In addition, phone messages left Tuesday with Blue Ridge Community Action Executive Director Mattie Patterson were not returned.

A Web site for Western Carolina Friends advertised that the grand opening for the club took place Jan. 26 with 80 members signing up for the event. It is unclear how many people actually participated, though many couples with local addresses actively participate in a related Internet adult social network site known as SwingLifeStyle.

An event called Cupid’s Quest Part 2 is scheduled to take place Saturday, Feb. 23, and another one called Where’s Me Gold is planned for March 8.

The news of the operation has disturbed city officials and church leaders. More than a dozen people attended a prayer meeting at Lenoir’s First Presbyterian Church Tuesday afternoon.

“We are deeply disturbed to hear about this,” First Presbyterian Church Pastor Rob Hinman said. “We are very sorry for anybody caught up in that lifestyle. I’m concerned about somebody who thinks this is going to make their lifestyle better.”

Though alcohol is not sold on the premises, the club allows “BYOB” or “bring your own beverage” on the property, according to the site. This is another concern for both church and city leaders.

City officials still have several questions regarding the legality of the operation.

“We’re looking at the alcohol and the zoning,” Bailey said. “The only thing that has happened is they had the water changed. This is not something I would have expected for Lenoir.”

Information from both Web sites indicates differing levels of activity on each floor, depending on the interest of the participants. The club advertises that it has 18 “hospitality” rooms on the third floor, including some with themes. On the middle floor, there is a lounge area, bar, a private dancing room, strip poker, a naked Twister game room, a store for lingerie and sexual toys, and pool tables.

The main level features a dance floor with a stripper pole and stage, along with a bar, a smokers lounge and a midnight breakfast buffet.

Admission price for the first event was $55, and memberships to the Western Carolina Friends are sold for $40 per couple. Prospective members must fill out an application and be approved to participate in the club’s events, according to the site.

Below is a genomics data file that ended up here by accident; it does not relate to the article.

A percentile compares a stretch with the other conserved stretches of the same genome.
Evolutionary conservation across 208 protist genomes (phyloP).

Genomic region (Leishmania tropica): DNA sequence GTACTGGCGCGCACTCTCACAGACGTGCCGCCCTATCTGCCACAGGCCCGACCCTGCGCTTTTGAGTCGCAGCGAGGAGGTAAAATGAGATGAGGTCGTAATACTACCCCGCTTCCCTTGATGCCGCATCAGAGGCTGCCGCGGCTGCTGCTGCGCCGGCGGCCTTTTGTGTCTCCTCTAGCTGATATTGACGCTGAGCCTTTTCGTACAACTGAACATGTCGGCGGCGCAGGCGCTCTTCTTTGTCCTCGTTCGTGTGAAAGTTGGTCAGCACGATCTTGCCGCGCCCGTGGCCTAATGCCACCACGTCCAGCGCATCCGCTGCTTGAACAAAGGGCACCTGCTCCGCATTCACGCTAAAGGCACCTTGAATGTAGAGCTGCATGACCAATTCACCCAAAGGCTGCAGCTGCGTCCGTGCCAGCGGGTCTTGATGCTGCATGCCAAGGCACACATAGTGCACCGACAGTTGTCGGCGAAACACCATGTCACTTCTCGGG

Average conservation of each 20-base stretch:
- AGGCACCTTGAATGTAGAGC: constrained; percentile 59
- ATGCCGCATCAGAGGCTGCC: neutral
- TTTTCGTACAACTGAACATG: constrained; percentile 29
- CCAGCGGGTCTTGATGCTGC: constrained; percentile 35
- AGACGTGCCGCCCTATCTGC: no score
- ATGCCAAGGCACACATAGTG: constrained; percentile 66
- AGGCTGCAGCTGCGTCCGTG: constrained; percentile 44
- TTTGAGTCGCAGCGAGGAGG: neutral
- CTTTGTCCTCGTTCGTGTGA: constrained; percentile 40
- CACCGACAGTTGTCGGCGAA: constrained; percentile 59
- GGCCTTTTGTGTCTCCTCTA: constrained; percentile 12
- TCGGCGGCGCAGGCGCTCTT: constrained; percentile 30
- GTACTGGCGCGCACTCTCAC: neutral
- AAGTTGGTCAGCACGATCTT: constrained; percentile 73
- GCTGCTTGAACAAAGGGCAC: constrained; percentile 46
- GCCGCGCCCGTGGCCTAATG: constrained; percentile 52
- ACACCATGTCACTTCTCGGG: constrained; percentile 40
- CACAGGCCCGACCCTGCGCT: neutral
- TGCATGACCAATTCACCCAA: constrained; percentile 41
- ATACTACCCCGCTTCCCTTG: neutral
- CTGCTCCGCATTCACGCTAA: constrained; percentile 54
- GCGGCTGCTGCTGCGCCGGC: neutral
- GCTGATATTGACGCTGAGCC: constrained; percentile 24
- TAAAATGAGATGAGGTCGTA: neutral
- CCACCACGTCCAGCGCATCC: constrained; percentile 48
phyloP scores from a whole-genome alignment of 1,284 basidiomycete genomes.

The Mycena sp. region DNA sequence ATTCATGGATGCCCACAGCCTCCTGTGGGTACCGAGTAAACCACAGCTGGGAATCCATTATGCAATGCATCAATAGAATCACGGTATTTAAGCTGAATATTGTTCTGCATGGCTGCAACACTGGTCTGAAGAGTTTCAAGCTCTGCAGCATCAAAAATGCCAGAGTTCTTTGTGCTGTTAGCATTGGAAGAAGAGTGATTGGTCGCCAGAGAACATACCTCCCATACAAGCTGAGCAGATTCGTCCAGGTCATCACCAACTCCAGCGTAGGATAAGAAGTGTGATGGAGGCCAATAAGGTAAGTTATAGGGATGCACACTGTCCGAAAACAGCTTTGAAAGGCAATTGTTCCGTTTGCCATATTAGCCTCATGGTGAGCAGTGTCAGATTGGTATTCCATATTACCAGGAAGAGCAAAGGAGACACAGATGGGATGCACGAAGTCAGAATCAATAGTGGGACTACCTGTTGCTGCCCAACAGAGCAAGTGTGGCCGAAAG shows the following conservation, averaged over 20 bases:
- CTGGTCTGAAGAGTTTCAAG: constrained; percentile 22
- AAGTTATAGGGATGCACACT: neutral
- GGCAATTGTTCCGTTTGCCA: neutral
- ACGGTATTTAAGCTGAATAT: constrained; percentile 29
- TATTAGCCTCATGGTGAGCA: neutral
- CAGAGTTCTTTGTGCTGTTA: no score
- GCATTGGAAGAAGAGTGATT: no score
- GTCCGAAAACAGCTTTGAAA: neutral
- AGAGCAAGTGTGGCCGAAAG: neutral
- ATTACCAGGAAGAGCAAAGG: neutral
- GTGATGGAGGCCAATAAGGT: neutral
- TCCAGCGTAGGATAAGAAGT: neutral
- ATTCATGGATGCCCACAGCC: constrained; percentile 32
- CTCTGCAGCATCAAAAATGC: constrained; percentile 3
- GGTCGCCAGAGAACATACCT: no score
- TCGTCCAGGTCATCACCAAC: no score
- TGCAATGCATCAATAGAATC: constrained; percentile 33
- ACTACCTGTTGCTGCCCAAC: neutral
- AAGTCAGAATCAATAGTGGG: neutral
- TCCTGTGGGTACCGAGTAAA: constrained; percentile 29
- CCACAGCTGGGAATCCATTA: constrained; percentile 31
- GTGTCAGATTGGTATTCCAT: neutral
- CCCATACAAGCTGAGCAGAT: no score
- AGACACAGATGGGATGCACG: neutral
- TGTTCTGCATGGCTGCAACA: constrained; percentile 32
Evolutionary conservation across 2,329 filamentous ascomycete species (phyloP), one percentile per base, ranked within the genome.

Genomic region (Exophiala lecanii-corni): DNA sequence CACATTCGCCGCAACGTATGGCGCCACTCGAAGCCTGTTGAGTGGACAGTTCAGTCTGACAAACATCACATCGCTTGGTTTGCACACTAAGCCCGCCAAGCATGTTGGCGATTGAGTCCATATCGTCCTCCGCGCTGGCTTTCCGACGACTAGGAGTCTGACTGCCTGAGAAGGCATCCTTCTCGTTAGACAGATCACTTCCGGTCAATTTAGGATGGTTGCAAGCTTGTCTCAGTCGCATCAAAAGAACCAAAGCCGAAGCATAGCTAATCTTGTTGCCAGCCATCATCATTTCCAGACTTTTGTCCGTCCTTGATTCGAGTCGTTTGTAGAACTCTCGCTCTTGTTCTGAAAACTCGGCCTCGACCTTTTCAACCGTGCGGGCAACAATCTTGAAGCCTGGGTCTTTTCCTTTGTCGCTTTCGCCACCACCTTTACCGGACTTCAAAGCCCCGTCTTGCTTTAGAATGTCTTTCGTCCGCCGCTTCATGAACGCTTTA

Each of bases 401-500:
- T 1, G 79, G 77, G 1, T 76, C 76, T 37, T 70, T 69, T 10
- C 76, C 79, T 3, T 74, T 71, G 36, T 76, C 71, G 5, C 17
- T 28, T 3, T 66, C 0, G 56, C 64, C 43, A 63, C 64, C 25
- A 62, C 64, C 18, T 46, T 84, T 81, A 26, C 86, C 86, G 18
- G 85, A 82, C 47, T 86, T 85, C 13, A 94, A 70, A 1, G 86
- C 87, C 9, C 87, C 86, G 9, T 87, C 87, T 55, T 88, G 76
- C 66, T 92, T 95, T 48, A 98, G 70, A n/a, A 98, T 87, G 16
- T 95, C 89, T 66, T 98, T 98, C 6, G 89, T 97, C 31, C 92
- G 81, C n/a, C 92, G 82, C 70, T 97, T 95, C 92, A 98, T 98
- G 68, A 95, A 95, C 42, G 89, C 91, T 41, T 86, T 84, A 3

The SwingLifeStyle Internet site serves as a worldwide forum for participants in the swingers scene to advertise their interest and availability in meeting other couples or individuals. Members rank their interest in categories of “Tame” “Moderate” or “Wild.”

According to the Web site’s descriptions: Tame participants say they are interested in appearing nude with other people, while Moderates are willing to touch and play with people. The Wild category involves participating in sexual activity with one or more people.

The SwingLifeStyle Web site includes pictures of some of the participants in various stages of dress and undress. Members also can gain access to more sexually explicit pictures. The site does not require a credit card for access, only registration information. A person of any age who has an Internet connection can retrieve detailed information.

Lenoir is not the only area with active swingers groups. Area events currently are advertised for Hickory, Statesville, Kings Mountain, Gastonia and Charlotte. According to Wikipedia.com, there are approximately 3,000 “swingers” clubs worldwide.

Any locale is too close for Hinman.

“Our concern is its proximity to Caldwell County,” Hinman said. “I wouldn’t want to see this happen out in the middle of the woods. I am not naive by the presence of all this and for every home that has Internet access.”

Hinman added that he fears much of the work that has gone into improving the downtown area will be sullied by the presence of the club.

“There’s no doubt that we’ve worked to revitalize downtown,” he said. “This business will do much to minimize the progress we’ve made. You hate to see all that good work to beautify downtown and to have families be able to come here. Do we really want to underwrite a business like this?”